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• WSU: Jacob Thorpe is working too hard for early June. That's my humble opinion. He put up a blog post yesterday that covers just about everything you may want to know about Rutgers (pictured), the Cougars' first opponent. At least it gives me something to link. … Ever since I was a Little Leaguer, I've rooted for the Pac-8, er, Pac-10, er, Pac-12 baseball teams to make it to Omaha. I always wanted to play for USC in those days, mainly because they won every national title and, like everyone else, I was a front-runner. But it wasn't to be. Still, I always root for Pac-12 teams, unless they happen to be playing one other West Coast school. So I was happy last night. … I am happy about this as well. Nothing's better than a guy – or guys – owning up to their predictions. I wouldn't do it, mind you, but I'm pleased the ESPN.com Pac-12 blog guys did. They also looked at the North's defenses this fall.

• Preps: Greg Lee has the story on Redmon making the change at LC and also has an advance on tonight's Jack Blair Memorial girls all-star game.

• Seahawks: The Hawks returned to the practice field for OTAs and they did it without linebacker Bruce Irvin, who had hip surgery yesterday. Now if Irvin were my age, I would be worried. But he isn't and I'm not. … Russell Wilson's offseason is full of distractions, both professional and personal. But he says it's not affecting him. And Larry Stone believes him. … Wilson also has an opinion on the Hawks' receivers.

• Mariners: A quick stop in New York last night to makeup a rainout. So did the M's 10-2 win – the game was tied at 2 after six innings – mean the M's swept a three-game series from April or a two-game series then and a one-game series last night? We'll go with winning two series. That sounds better. … Felix was Felix last night but Kyle Seager was Babe Ruth, with four extra base hits. Actually, Seager (pictured) should have hit for the cycle. His second triple was really a single that the Yankees blundered into a triple. … Robinson Cano was well enough to play in New York.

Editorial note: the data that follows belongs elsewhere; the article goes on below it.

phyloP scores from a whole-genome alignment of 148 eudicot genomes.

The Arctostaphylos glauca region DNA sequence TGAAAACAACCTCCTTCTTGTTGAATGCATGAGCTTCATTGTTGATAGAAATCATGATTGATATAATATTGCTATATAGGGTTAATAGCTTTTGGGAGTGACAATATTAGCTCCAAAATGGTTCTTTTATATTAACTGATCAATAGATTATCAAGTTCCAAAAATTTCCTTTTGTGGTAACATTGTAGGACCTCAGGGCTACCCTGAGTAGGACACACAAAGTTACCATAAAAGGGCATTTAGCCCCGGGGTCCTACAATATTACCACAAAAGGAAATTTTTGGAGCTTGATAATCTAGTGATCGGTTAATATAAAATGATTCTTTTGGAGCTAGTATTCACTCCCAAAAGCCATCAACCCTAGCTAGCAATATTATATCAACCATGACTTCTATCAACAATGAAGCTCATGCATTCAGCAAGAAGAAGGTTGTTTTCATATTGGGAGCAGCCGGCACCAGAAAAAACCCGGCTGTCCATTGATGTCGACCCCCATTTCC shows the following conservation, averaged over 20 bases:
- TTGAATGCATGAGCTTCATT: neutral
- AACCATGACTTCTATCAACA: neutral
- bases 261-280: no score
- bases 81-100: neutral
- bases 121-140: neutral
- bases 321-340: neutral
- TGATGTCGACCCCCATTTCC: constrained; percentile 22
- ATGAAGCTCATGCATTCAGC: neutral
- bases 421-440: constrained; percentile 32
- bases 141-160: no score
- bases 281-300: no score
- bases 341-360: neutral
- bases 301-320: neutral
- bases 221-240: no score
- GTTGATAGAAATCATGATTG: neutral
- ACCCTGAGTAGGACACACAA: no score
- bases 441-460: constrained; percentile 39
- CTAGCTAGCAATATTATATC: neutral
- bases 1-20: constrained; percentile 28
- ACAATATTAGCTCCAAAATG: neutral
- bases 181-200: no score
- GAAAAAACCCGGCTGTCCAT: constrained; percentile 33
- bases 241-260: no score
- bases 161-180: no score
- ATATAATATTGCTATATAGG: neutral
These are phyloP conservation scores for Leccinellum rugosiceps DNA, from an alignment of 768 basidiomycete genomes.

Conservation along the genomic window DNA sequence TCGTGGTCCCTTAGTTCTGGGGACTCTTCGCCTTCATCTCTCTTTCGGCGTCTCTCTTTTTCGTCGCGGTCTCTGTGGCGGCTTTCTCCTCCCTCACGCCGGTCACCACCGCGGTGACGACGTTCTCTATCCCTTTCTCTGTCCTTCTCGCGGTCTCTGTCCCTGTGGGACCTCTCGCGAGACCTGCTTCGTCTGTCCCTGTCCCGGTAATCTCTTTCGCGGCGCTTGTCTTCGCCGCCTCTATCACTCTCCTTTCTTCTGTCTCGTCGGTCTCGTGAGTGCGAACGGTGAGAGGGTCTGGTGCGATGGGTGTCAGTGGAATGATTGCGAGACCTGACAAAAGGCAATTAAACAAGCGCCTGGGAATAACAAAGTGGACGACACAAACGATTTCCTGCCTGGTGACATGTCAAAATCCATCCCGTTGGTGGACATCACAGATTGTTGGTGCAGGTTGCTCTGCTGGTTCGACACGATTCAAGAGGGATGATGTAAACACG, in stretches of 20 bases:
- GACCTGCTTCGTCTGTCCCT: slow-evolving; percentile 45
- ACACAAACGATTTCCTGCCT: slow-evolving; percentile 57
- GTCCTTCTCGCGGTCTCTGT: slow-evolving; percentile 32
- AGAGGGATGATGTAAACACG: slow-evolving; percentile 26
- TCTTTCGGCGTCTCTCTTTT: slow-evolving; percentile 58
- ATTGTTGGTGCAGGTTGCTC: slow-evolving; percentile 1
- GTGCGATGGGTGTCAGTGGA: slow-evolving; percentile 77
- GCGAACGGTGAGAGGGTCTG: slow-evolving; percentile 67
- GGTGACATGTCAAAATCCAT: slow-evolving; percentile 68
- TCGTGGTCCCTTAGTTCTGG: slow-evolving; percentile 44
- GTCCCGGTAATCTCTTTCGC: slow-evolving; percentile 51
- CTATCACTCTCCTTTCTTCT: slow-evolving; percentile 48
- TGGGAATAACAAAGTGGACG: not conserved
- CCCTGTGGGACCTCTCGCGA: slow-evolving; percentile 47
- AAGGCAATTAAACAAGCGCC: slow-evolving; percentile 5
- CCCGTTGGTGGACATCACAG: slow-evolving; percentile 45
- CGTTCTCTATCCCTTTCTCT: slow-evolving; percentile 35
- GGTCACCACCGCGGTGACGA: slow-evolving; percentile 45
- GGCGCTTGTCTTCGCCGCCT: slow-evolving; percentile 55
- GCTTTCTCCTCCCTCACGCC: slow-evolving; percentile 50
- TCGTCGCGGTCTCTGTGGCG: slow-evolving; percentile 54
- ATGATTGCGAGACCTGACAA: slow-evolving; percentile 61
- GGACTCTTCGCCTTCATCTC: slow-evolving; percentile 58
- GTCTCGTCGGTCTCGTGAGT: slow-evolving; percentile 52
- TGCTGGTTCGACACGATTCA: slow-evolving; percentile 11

• Sounders: No good play goes unexamined in the MLS.

• NHL: Chris Hansen isn't about to give up, though he may have to adjust his sites a bit after Steve Ballmer bailed on Seattle.

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• Going to get cleaned up and then head down to Pullman today, driving U.S. 195 like it is 2008 again. Except this time I've got a comfortable car to ride in. Retirement has been good to me. And the Cougars. Until later … 


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Jim Allen (@srjimallen) Sports reporter Jim Allen's primary coverage areas are Eastern Washington University football and men's basketball, and college and high school soccer. He also contributes to the SportsLink Blog.

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Jim Meehan (@srjimm) Jim Meehan's coverage areas include Gonzaga University men's basketball, Spokane Shock football, golf and volleyball. He also contributes to the SportsLink Blog.

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Chris Derrick Chris Derrick is a sports reporter. His primary coverage areas are the Spokane Chiefs, Spokane Indians, women's basketball and high school softball and volleyball. He also contributes to the SportsLink Blog.

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Vince Grippi is the online producer for SportsLink, a product of The Spokesman-Review.